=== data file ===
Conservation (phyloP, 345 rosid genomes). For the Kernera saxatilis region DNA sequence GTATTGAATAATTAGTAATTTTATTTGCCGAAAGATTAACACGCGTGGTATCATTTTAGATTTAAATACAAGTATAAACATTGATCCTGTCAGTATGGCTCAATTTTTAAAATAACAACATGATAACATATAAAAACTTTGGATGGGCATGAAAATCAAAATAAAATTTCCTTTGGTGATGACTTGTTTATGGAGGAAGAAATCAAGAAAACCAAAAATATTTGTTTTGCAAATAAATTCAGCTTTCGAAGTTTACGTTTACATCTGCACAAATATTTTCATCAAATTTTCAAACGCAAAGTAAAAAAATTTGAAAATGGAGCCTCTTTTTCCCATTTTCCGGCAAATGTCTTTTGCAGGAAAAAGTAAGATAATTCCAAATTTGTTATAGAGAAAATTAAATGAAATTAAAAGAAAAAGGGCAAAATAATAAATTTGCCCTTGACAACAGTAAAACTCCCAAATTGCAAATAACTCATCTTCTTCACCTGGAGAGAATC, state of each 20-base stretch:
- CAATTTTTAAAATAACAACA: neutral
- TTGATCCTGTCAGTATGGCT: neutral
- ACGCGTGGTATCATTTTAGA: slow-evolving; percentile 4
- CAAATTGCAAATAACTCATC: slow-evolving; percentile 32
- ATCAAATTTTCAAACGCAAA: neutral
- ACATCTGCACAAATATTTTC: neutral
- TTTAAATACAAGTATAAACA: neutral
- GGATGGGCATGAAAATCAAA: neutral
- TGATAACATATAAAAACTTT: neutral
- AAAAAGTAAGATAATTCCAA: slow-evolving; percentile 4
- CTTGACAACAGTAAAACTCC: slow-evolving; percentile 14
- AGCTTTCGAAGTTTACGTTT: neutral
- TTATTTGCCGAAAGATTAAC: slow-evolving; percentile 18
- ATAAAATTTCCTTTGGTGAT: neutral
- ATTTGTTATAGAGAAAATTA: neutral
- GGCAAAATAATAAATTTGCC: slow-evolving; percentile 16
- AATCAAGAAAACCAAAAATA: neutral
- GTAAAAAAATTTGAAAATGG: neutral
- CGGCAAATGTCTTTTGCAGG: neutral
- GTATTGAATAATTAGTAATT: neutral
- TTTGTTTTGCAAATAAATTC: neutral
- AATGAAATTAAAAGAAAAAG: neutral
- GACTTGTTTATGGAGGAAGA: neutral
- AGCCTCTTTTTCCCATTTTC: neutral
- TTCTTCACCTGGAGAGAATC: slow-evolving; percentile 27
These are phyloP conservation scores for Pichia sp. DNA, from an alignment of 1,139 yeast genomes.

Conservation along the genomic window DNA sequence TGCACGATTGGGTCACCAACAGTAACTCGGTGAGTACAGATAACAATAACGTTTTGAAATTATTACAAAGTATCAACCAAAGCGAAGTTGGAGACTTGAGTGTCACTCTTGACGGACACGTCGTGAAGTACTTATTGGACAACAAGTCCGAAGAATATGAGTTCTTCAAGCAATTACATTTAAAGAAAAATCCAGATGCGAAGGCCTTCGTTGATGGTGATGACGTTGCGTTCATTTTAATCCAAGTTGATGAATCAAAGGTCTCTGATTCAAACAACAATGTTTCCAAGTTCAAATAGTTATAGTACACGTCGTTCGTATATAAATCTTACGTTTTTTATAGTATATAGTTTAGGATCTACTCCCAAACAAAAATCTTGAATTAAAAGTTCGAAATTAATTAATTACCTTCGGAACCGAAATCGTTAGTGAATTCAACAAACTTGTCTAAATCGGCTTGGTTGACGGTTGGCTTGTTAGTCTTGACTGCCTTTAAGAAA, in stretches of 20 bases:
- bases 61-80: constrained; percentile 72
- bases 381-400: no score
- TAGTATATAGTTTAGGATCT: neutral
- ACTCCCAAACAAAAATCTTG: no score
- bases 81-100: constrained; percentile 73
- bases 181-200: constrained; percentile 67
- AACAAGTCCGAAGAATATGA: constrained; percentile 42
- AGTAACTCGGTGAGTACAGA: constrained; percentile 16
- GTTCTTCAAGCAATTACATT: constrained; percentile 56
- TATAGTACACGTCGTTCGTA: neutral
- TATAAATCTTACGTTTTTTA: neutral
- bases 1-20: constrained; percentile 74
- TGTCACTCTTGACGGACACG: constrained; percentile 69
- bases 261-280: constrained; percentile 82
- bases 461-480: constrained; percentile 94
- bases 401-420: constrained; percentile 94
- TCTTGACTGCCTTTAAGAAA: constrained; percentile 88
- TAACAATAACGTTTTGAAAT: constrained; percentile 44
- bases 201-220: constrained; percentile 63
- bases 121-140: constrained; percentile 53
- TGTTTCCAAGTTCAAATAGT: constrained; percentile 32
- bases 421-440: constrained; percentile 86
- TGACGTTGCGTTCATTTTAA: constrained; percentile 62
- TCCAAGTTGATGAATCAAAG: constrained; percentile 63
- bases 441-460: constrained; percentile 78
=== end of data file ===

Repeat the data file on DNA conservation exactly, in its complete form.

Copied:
Conservation (phyloP, 345 rosid genomes). For the Kernera saxatilis region DNA sequence GTATTGAATAATTAGTAATTTTATTTGCCGAAAGATTAACACGCGTGGTATCATTTTAGATTTAAATACAAGTATAAACATTGATCCTGTCAGTATGGCTCAATTTTTAAAATAACAACATGATAACATATAAAAACTTTGGATGGGCATGAAAATCAAAATAAAATTTCCTTTGGTGATGACTTGTTTATGGAGGAAGAAATCAAGAAAACCAAAAATATTTGTTTTGCAAATAAATTCAGCTTTCGAAGTTTACGTTTACATCTGCACAAATATTTTCATCAAATTTTCAAACGCAAAGTAAAAAAATTTGAAAATGGAGCCTCTTTTTCCCATTTTCCGGCAAATGTCTTTTGCAGGAAAAAGTAAGATAATTCCAAATTTGTTATAGAGAAAATTAAATGAAATTAAAAGAAAAAGGGCAAAATAATAAATTTGCCCTTGACAACAGTAAAACTCCCAAATTGCAAATAACTCATCTTCTTCACCTGGAGAGAATC, state of each 20-base stretch:
- CAATTTTTAAAATAACAACA: neutral
- TTGATCCTGTCAGTATGGCT: neutral
- ACGCGTGGTATCATTTTAGA: slow-evolving; percentile 4
- CAAATTGCAAATAACTCATC: slow-evolving; percentile 32
- ATCAAATTTTCAAACGCAAA: neutral
- ACATCTGCACAAATATTTTC: neutral
- TTTAAATACAAGTATAAACA: neutral
- GGATGGGCATGAAAATCAAA: neutral
- TGATAACATATAAAAACTTT: neutral
- AAAAAGTAAGATAATTCCAA: slow-evolving; percentile 4
- CTTGACAACAGTAAAACTCC: slow-evolving; percentile 14
- AGCTTTCGAAGTTTACGTTT: neutral
- TTATTTGCCGAAAGATTAAC: slow-evolving; percentile 18
- ATAAAATTTCCTTTGGTGAT: neutral
- ATTTGTTATAGAGAAAATTA: neutral
- GGCAAAATAATAAATTTGCC: slow-evolving; percentile 16
- AATCAAGAAAACCAAAAATA: neutral
- GTAAAAAAATTTGAAAATGG: neutral
- CGGCAAATGTCTTTTGCAGG: neutral
- GTATTGAATAATTAGTAATT: neutral
- TTTGTTTTGCAAATAAATTC: neutral
- AATGAAATTAAAAGAAAAAG: neutral
- GACTTGTTTATGGAGGAAGA: neutral
- AGCCTCTTTTTCCCATTTTC: neutral
- TTCTTCACCTGGAGAGAATC: slow-evolving; percentile 27
These are phyloP conservation scores for Pichia sp. DNA, from an alignment of 1,139 yeast genomes.

Conservation along the genomic window DNA sequence TGCACGATTGGGTCACCAACAGTAACTCGGTGAGTACAGATAACAATAACGTTTTGAAATTATTACAAAGTATCAACCAAAGCGAAGTTGGAGACTTGAGTGTCACTCTTGACGGACACGTCGTGAAGTACTTATTGGACAACAAGTCCGAAGAATATGAGTTCTTCAAGCAATTACATTTAAAGAAAAATCCAGATGCGAAGGCCTTCGTTGATGGTGATGACGTTGCGTTCATTTTAATCCAAGTTGATGAATCAAAGGTCTCTGATTCAAACAACAATGTTTCCAAGTTCAAATAGTTATAGTACACGTCGTTCGTATATAAATCTTACGTTTTTTATAGTATATAGTTTAGGATCTACTCCCAAACAAAAATCTTGAATTAAAAGTTCGAAATTAATTAATTACCTTCGGAACCGAAATCGTTAGTGAATTCAACAAACTTGTCTAAATCGGCTTGGTTGACGGTTGGCTTGTTAGTCTTGACTGCCTTTAAGAAA, in stretches of 20 bases:
- bases 61-80: constrained; percentile 72
- bases 381-400: no score
- TAGTATATAGTTTAGGATCT: neutral
- ACTCCCAAACAAAAATCTTG: no score
- bases 81-100: constrained; percentile 73
- bases 181-200: constrained; percentile 67
- AACAAGTCCGAAGAATATGA: constrained; percentile 42
- AGTAACTCGGTGAGTACAGA: constrained; percentile 16
- GTTCTTCAAGCAATTACATT: constrained; percentile 56
- TATAGTACACGTCGTTCGTA: neutral
- TATAAATCTTACGTTTTTTA: neutral
- bases 1-20: constrained; percentile 74
- TGTCACTCTTGACGGACACG: constrained; percentile 69
- bases 261-280: constrained; percentile 82
- bases 461-480: constrained; percentile 94
- bases 401-420: constrained; percentile 94
- TCTTGACTGCCTTTAAGAAA: constrained; percentile 88
- TAACAATAACGTTTTGAAAT: constrained; percentile 44
- bases 201-220: constrained; percentile 63
- bases 121-140: constrained; percentile 53
- TGTTTCCAAGTTCAAATAGT: constrained; percentile 32
- bases 421-440: constrained; percentile 86
- TGACGTTGCGTTCATTTTAA: constrained; percentile 62
- TCCAAGTTGATGAATCAAAG: constrained; percentile 63
- bases 441-460: constrained; percentile 78